Friday, April 12, 2013

Kurt Vile Live Stream From New York On Pitchfork

So here is it in it's entirety.  Kurt Vile plays a few of his new songs off of his  critically acclaimed  release "Walkn On A Pretty Daze" (Matador Records).

This was shot in Pitchfork's New York offices with camera and direction from the amazing Pitchfork crew.  The Sound Shop Mobile Recording was handling all of the multi-track audio recording and mixing to broadcast, and Gigstream was encoding the live stream as well as archiving.

Many thanks to The Pitchfork crew for all of their work, and to Keen for the sponsorship.

                                                     Kurt Vile Live In It's Entirety


How The World Hears You.
Todd Fitch
Co-Founder / Audio Engineer / Mix Engieer
The Sound Shop Mobile Recording  /  Gigstream
Location Concert Recording  /  Live HD Webcasting
Direct Line: 708-289-2646

Sunday, April 7, 2013

SXSW - Kurt Vile - Live Streaming - Redundant Encoding - Pitchfork - Living In New York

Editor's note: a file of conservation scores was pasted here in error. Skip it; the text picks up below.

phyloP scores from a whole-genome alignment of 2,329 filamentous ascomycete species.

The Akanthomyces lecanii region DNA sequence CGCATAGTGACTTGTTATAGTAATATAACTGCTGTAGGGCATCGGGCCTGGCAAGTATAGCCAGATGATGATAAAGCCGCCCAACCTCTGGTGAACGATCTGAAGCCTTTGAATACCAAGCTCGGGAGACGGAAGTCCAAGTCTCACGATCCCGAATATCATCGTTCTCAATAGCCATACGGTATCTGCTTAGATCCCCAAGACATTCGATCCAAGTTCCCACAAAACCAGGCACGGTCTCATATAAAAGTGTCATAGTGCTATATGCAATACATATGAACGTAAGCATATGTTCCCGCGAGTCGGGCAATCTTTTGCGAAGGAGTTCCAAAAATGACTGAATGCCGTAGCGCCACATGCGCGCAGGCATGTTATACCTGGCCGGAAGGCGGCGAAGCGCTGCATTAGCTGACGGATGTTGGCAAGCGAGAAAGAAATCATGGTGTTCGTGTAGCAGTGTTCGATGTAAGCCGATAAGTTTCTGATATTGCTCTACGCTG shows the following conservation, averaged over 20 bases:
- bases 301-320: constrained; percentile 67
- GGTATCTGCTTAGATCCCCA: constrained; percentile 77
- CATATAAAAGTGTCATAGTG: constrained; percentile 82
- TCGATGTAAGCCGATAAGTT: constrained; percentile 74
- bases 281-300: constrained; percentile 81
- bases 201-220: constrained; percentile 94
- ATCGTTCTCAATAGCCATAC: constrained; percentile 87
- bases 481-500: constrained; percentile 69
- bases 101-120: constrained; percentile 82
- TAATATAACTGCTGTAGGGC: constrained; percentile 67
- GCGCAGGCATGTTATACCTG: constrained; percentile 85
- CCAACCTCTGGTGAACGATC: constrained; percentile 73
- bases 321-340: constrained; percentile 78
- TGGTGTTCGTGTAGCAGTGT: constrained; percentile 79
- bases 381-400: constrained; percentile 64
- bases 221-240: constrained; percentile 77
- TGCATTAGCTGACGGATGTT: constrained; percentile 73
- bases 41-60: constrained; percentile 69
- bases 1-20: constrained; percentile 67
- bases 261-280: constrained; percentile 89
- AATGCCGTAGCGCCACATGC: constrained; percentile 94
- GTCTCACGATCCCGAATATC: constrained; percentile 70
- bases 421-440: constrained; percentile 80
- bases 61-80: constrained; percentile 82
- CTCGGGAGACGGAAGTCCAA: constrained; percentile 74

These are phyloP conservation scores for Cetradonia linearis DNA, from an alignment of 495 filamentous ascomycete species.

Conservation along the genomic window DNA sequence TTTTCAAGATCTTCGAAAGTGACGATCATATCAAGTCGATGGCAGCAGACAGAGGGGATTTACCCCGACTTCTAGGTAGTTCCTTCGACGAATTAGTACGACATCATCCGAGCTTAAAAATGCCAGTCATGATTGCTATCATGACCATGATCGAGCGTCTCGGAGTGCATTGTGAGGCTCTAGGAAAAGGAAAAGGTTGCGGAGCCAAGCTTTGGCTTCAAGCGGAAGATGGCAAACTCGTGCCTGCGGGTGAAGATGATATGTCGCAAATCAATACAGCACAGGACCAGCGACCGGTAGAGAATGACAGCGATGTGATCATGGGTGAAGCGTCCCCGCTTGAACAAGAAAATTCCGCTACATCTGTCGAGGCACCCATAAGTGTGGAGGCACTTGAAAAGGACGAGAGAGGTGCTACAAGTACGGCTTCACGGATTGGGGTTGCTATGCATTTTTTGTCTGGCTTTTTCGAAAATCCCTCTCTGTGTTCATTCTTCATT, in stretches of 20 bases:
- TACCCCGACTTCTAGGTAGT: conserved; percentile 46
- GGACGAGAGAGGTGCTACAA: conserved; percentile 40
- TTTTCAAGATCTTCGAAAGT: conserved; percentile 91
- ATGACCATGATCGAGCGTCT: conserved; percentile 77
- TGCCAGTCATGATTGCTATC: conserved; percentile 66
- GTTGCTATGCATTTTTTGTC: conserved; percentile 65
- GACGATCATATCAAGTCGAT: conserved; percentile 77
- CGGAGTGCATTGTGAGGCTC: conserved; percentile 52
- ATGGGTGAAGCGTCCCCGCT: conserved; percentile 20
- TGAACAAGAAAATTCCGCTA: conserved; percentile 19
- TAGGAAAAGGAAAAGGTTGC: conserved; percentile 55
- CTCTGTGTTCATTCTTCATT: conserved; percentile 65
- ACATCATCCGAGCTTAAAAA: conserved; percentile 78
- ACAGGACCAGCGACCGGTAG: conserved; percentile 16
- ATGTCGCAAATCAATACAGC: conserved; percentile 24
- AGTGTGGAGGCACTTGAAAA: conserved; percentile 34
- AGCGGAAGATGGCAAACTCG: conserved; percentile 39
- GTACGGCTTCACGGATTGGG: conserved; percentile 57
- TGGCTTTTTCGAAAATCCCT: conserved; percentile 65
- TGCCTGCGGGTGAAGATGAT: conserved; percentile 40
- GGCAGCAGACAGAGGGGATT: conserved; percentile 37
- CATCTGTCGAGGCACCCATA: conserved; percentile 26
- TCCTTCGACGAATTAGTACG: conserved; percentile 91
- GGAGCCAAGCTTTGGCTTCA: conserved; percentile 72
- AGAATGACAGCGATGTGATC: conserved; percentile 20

So to be honest this is a copy and paste of the most recent email blast I sent out. if you are interesting in subscribing (I email even less that I blog) you may do so here.

          Redundancy In The Comforts Of New York

              Watch Kurt Vile Stream Live Tues At 3PM Eastern On Pitchfork
                                                               Details Here

It looks as if New York was the right move.  The right move for both The Sound Shop Mobile Recording and for Gigstream.

Within a week of having relocated to New York, The Sound Shop Mobile Recording was in Times Square providing audio support for a live stream with Common and Fergie. 

Let me tell you, driving in Manhattan after having only been in the area for a few days meant I ended up in New Jersey (Of Course).  I get the feeling though that you only make that 24 dollar (Tolls) mistake once or twice before you start to find your way around the tunnels.

The week after I was mixing at The House Of Vans for Band Of Horses live stream of their record release party. Then we joined Pitchfork for their CMJ Music Marathon party as well as a live streaming concert series from their offices in New York.